Indian Business Doesn’t Speak Up Against Injustice. Here’s Proof.
The next time an Indian CEO or their company stands up against hate, injustice, or discrimination, remember to cheer them on.
Food doesn’t have a religion. Remember this famous line from 2019, forever etched in the history of how Indian companies deal with hateful customers—and how you had to rub your eyes twice to ensure you hadn’t read it wrongly?
When a customer cancelled his order in because it was being delivered by a Muslim, food aggregator Zomato tweeted the above, causing the country’s leading business newspaper to describe it in a headline as a “savage reply”. Founder Deepinder Goyal followed it up with the even stronger, “we aren’t sorry to lose any business that comes in the way of our values”.
We are proud of the idea of India - and the diversity of our esteemed customers and partners. We arenât sorry to lose any business that comes in the way of our values. ð®ð³ https://t.co/cgSIW2ow9B— Deepinder Goyal (@deepigoyal) July 31, 2019
There was also that time a Twitter user announced proudly in 2018 that he had cancelled a taxi ride because his driver was Muslim. “I don’t want to give my money to Jihadi People,” he said.
Once again, the platform Ola responded by saying that they were a non-discriminatory workplace. “The company is a secular platform and it does not discriminate its driver partners or customers based on their caste, religion, gender or creed,” Ola said in a statement.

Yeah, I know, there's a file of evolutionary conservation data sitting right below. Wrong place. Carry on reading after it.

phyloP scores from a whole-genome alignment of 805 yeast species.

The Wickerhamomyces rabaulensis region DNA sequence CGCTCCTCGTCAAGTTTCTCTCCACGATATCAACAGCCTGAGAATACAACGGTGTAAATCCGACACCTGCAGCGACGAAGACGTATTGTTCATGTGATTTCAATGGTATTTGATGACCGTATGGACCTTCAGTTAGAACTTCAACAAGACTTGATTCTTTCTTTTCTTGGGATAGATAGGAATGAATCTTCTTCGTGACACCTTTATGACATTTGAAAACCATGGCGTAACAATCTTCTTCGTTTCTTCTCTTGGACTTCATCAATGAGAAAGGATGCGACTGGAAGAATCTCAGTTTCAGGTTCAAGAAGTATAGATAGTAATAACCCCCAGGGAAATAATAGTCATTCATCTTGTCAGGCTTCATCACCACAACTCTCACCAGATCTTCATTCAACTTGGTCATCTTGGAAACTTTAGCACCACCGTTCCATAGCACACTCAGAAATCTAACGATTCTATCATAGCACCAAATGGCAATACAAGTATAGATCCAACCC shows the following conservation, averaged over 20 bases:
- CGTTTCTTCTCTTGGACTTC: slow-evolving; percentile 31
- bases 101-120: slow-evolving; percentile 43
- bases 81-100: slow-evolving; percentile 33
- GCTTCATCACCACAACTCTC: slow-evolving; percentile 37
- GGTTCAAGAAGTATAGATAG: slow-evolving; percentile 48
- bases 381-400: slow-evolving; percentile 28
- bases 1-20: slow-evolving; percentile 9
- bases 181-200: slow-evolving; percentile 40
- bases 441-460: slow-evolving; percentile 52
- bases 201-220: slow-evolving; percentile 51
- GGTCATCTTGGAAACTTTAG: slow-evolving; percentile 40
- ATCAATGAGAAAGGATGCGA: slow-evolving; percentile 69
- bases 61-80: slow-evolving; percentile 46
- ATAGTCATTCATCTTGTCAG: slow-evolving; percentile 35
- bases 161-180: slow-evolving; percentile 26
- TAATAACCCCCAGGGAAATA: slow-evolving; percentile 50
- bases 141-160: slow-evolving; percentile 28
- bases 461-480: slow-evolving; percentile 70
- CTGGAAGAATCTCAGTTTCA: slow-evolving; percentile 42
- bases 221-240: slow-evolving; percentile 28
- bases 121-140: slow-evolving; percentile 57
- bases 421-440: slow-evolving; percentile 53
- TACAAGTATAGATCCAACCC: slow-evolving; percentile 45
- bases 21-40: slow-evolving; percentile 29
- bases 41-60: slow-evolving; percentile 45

Ola, like our country, is a secular platform, and we don't discriminate our driver partners or customers basis their caste, religion, gender or creed. We urge all our customers and driver partners to treat each other with respect at all times.— Ola (@Olacabs) April 22, 2018
The authors of a new research paper describe the above two incidents as a clear example of corporate activism, which seeks actual policy or social change. They emphasise that corporate activism stands apart from corporate social responsibility activities, internal diversity and inclusion policies, lobbying, or even cashing in on the cause of the day.
But how often does corporate India use its networks and power to speak up publicly against injustice and effect change? Do the country’s most privileged raise their voice publicly?
It’s a question to which we may already know the answer, but now—as we grapple with the silence of the majority in the face of everyday hate crimes against Muslim citizens and economic boycotts of Muslim small businesses—these researchers have a timely answer.